From Miscarriage to Survival Mode: My Pregnancy Loss & Cancer Journey

By Corine Hoffer

My husband wasn’t home when I took my first pregnancy test, but we were able to FaceTime. We both held our breath as we waited, and when two pink lines finally appeared I shouted that we were pregnant and I remember my husband asking, “wait, are you sure?!” We were so happy and caught up in the pregnancy glow that we immediately started mapping out our future, picking out names and colors for a nursery.

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After a month of being pregnant, I had a gut feeling that something wasn’t right and I started to mentally question all of the aches and pains I was feeling. I initially shrugged it off as first time pregnancy jitters, but the gut feeling never went away. In hindsight, I wish I would have trusted my instincts a little more, as it would have saved me from a lot more heartbreak in the months to come.

In the afternoon of December 12, 2018, I used the restroom at work and found blood in my underwear. It was tiny amount, but enough to be a cause for concern. After frantically texting my friend, I decided I needed to call my OB. I lied to my employer and said I was sick so that I didn’t need to explain about my possible miscarriage and left work early. As my husband drove to the appointment, I knew deep down that what I was experiencing wasn’t normal and I started mentally preparing myself for the inevitable.

But no amount of rationalizing or mental preparation can prepare you for the reality of a miscarriage. The ultrasound tech found no fetal pole and no heartbeat—all that was left of my baby was an empty sac, and all that was left of me was a broken heart. I sobbed when my doctor finally confirmed that I had miscarried at 7.5 weeks. It was one of the most devastating moments of my life. I felt broken and like less of a woman.

I was given three options in that moment: I could let nature take its course and have the miscarriage happen naturally, I could take a medication called Misoprostol to help clear out my uterus, or I could have a D&C. I decided a D&C was the best option because I felt like it would offer me the closure I needed to move on, and I just wanted to get it over with. My first D&C was scheduled for December 17, 2018, and it was terrifying and emotional. The procedure went as planned, and I went back to work the next day.

I tried my best during the next two weeks to come to terms with what had happened, but I was too sad and angry. I refused to tell anyone what was going on besides my immediate family and close friends. At that time I didn’t want to be judged for my failing body, but I look back now and realize that was the worst decision I could have made. I suffered in silence and had no outlet for my emotions.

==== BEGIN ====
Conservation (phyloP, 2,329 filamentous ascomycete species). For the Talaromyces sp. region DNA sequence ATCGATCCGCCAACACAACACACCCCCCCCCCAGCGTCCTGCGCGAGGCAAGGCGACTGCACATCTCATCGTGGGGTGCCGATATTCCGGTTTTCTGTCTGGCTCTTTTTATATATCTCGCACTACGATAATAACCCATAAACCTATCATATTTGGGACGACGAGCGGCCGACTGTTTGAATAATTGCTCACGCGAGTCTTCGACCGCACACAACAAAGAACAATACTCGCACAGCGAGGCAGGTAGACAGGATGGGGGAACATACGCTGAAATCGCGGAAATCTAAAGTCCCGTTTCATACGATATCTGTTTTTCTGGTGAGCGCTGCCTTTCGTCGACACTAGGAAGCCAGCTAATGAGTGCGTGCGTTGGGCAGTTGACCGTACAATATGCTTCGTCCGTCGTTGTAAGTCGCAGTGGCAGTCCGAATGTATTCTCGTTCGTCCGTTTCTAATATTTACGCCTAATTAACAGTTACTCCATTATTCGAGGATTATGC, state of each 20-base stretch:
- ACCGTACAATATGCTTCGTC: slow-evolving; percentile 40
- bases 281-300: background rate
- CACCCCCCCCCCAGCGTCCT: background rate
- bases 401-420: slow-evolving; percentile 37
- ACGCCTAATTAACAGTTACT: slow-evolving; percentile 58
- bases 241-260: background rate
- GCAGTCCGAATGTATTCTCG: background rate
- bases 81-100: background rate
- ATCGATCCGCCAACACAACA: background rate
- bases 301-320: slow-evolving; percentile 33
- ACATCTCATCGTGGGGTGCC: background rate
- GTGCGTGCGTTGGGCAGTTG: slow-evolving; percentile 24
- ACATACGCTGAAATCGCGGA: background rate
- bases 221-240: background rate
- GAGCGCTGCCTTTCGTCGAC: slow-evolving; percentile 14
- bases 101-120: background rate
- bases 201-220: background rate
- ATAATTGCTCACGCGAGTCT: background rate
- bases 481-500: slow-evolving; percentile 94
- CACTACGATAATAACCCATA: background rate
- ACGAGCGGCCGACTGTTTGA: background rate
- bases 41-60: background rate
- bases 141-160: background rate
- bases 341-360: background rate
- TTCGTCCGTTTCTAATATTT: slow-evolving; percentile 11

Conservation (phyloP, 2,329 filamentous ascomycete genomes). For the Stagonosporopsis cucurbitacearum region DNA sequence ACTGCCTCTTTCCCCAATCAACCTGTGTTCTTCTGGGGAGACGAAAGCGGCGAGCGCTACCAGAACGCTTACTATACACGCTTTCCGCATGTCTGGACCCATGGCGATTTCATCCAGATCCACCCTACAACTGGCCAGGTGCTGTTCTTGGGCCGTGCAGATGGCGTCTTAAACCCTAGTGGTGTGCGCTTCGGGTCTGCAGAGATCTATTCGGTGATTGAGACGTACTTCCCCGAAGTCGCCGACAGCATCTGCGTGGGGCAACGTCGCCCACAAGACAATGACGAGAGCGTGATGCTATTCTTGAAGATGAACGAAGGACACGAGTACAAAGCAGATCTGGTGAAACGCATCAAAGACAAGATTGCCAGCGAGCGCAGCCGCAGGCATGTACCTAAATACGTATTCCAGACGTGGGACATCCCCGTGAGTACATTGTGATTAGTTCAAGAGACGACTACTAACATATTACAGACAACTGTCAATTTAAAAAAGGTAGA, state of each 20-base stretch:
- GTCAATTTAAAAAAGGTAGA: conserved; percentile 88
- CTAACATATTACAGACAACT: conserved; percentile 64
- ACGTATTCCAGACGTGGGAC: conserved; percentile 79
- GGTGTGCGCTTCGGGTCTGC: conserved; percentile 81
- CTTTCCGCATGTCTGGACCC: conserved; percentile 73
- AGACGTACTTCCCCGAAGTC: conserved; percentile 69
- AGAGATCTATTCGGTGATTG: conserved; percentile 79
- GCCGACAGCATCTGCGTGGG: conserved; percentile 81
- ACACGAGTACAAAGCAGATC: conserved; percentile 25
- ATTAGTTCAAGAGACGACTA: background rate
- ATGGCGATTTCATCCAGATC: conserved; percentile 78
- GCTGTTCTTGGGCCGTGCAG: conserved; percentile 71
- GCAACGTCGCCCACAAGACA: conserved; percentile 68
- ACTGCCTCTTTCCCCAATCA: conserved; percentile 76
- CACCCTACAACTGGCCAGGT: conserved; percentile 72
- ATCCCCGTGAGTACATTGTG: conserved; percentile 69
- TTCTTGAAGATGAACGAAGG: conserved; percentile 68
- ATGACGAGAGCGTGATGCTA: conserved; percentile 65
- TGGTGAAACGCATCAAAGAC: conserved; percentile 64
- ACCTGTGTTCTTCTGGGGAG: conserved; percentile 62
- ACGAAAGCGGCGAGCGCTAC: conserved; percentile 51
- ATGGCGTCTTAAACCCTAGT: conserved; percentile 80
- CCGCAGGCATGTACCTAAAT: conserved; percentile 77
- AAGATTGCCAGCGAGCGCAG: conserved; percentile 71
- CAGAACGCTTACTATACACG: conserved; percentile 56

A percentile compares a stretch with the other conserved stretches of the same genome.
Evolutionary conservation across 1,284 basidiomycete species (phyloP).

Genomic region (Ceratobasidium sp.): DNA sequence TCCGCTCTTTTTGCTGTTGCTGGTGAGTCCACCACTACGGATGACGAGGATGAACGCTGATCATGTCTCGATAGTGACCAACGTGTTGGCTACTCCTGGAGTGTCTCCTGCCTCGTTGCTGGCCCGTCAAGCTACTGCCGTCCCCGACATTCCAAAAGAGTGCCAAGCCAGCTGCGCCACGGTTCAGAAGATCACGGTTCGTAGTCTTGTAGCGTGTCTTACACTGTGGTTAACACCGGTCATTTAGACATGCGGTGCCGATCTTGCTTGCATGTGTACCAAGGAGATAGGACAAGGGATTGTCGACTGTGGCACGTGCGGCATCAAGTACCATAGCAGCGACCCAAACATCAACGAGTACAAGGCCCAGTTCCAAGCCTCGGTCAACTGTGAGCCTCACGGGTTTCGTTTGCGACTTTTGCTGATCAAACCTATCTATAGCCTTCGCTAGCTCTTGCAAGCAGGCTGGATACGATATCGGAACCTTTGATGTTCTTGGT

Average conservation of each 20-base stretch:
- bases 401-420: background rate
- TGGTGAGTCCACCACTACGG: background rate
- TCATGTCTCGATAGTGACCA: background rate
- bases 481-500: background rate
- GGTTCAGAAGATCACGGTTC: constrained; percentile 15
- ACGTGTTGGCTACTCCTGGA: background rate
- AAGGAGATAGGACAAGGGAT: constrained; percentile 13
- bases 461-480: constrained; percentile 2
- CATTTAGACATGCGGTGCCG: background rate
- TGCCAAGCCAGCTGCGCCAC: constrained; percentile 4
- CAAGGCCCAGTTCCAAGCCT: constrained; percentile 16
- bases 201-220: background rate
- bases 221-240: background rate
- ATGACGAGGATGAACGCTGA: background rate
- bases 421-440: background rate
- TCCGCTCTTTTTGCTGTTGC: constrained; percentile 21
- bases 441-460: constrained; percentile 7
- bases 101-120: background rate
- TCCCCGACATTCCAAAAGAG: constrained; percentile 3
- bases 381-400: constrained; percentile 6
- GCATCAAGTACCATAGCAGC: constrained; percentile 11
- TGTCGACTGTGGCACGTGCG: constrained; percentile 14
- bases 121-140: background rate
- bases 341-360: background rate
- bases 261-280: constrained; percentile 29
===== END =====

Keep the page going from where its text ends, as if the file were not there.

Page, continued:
Two weeks after my D&C, I had a follow-up appointment with my OB. My husband asked if he should come to the appointment, but I declined since it was just a check-up and I didn’t feel it was necessary for him to take off of work for it. My doctor was shocked to hear that I was still bleeding heavily. The more she examined me, the more I started to bleed, and by the end of the appointment both the examination table and the floor were covered in blood. She ordered an immediate vaginal ultrasound to see if there was any tissue left behind in my uterus and asked me to wait in a different room.

I texted my husband and friends to update them on the situation; I felt like something horrible was happening. The amount of blood I was losing didn’t seem normal. The ultrasound tech examined me and found more tissue in my uterus. She gave me an adult diaper to wear for the bleeding. Due to the amount of blood I lost, my doctor wanted to schedule another emergency D&C right away. I was too shocked and scared to agree at that moment and wanted to consult my husband before I made any decisions. I walked out to my car with tears in my eyes and waited until I shut the door before I had an all-out mental breakdown.

My husband met me at home, and I went to the bathroom to show him the blood. In the forty minutes it took to ride home, I had completely filled an adult diaper and my husband immediately called to schedule the D&C. I hemorrhaged so much blood that when I went in for my D&C that night, I had already filled two adult diapers and numerous pads. It was one the scariest days of my life, and I’m thankful I was able to survive it.

The next day, my doctor called and said although she was still waiting on the pathology report she had a gut feeling that I had a molar pregnancy, and she wanted to mentally prepare me for that outcome. In my search of miscarriage symptoms I came across molar pregnancies, but I never thought it would apply to me given their rarity. Oh, how wrong I was! Two days later, I was diagnosed with a Complete Molar Pregnancy (CMP) and was referred to a Gynecological Oncologist.